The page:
Definition of Tribe
The word ‘tribe’ conveys a neutral sense, a primary aggregate of people claiming descent from a common ancestor. The word ‘tribe’ has been a technical administrative term to denote aborigines. Tribes are regarded as the indigenous or autochthonous population of Indian subcontinent.
Modern usage of this term suggests that it is a small-scale social grouping that displays some form of cultural unity. The members recognize a close affinity towards one another.
A tribe is large enough to be a visible group and small enough to be mobilized for common action. Being cut off from the main stream of Indian life, they usually live in forests and hills and develop a different world view suited to their particular ecology. Eminent Sociologist [G.A. Mitchell (1979)] described ‘tribe’ as a ‘socially cohesive unit, associated with a territory, the members of which regard themselves as politically autonomous.
To an administrator, the term ‘tribe’ means a group of citizens who are the special responsibility of the President of India. To an anthropologist, it means a special field for a study of a social phenomenon. These tribal groups are presumed to form the oldest ethnological sect [sic] and therefore they are called ‘Adhivasis’ [Adivasi]. But the Constitution of India designates them as “Scheduled Tribe”.
A tribe has a sense of identify based on common language and culture. A tribe shows no system of writing and lacks the specialized division of labour. A tribe is associated with a definite territory and possesses a well-defined political boundary.
Source: Thulasi Brinda in “IRULA TRIBE OF DENKANIKOTTAI FOREST OF KRISHNAGIRI DISTRICT IN TAMIL NADU”, “Museum’s Journal”, Chennai Museum (October 2003 – September 2004), pp. 143
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Search tips: in the search field seen below, combine the name of any particular state, language or region with that of any tribal (Adivasi) community; add keywords of special interest (health, nutrition endangered language, illegal mining, sacred grove); learn about the rights of Scheduled Tribes such as the Forest Rights Act (FRA); and the United Nations Declaration on the Rights of Indigenous Peoples, Universal Declaration of Human Rights, women’s rights, and children’s right to education; specify any other issue or news item you want to learn more about (biodiversity, climate change, ecology, economic development, ethnobotany, ethnomedicine, global warming, effective measures to prevent rural poverty, bonded labour, and human trafficking).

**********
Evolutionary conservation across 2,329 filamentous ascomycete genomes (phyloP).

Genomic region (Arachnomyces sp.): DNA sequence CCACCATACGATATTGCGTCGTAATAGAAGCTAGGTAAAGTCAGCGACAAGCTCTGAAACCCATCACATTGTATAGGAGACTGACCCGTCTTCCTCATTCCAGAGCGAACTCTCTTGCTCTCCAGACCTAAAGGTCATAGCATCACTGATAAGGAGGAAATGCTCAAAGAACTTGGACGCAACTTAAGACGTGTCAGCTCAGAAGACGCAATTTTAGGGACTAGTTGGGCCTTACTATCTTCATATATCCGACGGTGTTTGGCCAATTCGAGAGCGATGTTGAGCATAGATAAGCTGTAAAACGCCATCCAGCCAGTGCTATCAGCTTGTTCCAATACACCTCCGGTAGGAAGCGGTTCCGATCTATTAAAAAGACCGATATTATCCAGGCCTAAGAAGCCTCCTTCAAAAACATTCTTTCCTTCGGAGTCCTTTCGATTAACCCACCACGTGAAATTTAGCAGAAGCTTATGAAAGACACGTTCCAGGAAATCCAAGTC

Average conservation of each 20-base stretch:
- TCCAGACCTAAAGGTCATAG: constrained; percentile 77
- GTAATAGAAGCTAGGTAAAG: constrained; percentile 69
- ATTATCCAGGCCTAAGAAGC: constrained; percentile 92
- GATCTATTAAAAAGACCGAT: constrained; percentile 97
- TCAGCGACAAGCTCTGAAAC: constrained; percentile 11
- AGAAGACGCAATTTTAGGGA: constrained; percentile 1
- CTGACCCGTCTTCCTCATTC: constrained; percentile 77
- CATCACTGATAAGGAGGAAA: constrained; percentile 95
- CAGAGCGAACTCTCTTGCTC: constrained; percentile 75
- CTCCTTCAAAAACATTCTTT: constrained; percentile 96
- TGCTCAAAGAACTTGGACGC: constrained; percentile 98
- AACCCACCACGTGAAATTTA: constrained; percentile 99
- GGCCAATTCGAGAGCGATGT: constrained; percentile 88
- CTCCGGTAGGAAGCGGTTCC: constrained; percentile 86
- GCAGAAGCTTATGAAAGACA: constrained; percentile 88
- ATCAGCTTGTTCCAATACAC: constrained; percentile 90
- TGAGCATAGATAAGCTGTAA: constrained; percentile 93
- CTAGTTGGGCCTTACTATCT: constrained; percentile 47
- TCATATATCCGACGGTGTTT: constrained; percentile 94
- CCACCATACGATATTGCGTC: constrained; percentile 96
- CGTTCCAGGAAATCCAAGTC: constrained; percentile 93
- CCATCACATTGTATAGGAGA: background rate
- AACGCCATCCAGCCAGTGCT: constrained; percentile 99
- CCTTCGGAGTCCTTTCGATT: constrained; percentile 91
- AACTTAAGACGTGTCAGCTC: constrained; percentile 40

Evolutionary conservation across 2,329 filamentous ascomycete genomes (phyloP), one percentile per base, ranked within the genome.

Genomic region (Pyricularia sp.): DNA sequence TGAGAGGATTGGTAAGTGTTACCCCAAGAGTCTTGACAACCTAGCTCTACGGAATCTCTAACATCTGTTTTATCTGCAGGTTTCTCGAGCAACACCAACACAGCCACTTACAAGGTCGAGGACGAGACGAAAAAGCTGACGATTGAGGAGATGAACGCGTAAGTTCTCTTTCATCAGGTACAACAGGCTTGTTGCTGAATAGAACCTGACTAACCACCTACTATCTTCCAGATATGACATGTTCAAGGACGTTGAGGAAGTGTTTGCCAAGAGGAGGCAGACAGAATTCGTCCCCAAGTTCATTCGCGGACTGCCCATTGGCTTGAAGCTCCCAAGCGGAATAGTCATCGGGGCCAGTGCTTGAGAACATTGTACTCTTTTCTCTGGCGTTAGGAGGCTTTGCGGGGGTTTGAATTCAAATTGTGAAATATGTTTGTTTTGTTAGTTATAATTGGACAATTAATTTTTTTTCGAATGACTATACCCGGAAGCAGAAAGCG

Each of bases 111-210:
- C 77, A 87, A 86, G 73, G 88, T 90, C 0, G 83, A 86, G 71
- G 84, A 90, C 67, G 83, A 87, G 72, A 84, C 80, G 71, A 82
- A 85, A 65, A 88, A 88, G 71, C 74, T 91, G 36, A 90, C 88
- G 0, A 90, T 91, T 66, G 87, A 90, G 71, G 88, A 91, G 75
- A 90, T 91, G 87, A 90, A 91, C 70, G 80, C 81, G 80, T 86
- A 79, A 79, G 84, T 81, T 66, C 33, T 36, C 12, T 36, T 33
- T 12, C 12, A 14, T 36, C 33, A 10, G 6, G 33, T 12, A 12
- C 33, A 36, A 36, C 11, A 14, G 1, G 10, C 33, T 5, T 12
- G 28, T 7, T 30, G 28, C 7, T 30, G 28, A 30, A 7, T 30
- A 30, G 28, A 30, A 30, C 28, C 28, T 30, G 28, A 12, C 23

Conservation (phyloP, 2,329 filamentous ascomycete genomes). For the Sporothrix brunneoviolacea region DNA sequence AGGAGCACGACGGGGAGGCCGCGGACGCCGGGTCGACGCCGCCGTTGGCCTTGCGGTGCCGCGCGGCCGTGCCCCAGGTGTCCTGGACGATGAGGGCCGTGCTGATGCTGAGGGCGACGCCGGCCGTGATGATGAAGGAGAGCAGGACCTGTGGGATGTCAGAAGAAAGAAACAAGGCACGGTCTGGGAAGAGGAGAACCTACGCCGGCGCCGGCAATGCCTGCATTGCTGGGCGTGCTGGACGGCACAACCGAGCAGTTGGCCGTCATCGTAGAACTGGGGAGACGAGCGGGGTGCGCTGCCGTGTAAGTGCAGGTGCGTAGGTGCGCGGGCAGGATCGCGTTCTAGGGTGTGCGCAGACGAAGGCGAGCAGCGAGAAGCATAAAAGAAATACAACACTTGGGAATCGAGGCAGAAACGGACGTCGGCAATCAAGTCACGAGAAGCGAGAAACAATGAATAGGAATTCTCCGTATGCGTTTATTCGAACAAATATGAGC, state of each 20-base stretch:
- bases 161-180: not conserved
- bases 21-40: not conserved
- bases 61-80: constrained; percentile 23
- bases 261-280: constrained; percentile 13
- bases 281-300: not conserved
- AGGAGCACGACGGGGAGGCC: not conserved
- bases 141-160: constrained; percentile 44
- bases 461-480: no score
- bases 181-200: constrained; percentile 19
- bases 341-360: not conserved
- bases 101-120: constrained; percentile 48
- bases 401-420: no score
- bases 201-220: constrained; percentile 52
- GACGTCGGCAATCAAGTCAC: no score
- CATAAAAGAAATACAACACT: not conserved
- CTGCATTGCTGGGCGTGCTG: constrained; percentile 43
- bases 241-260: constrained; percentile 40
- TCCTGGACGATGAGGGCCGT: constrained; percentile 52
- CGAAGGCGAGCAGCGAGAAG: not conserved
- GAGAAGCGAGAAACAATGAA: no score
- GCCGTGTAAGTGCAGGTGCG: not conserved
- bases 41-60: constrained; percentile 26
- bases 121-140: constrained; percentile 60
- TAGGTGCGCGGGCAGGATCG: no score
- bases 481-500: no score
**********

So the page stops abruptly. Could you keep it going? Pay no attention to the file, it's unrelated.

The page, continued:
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“Since the Indian Constitution uses the term ‘Scheduled Tribes’ or ‘tribals’ to refer to indigenous communities in India and the colloquial reference used by several indigenous communities themselves is ‘adivasis’ these two terms shall be used interchangeably.” – Rebecca S . David in “An analysis of the impact of the Forest Rights Act (2006) in three states of India” (MPhil University of Cambridge, UK, 2014), p. 1 | Learn more | Classifications in different states >>
- Adverse inclusion | Casteism | Rural poverty
- Demographic Status of Scheduled Tribe Population of India (Census figures 2011)
- Denotified Tribes, Nomadic and Semi-Nomadic Tribes – Report and Recommendations (Technical Advisory Group)
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- Map | An alphabetical journey across India: from Andaman to West Bengal
- Search tips | Names of tribal communities, regions and states of India
- State wise population of Scheduled Tribes (ST) and their percentage to the total population in the respective states and to the total STs population
- “What are the Rights of Scheduled Tribes?– Government of India (National Commission for Scheduled Tribes, NCST)
- “What is the Forest Rights Act about?” – Campaign for Survival and Dignity
- “Who are Scheduled Tribes?” – Government of India (National Commission for Scheduled Tribes, NCST)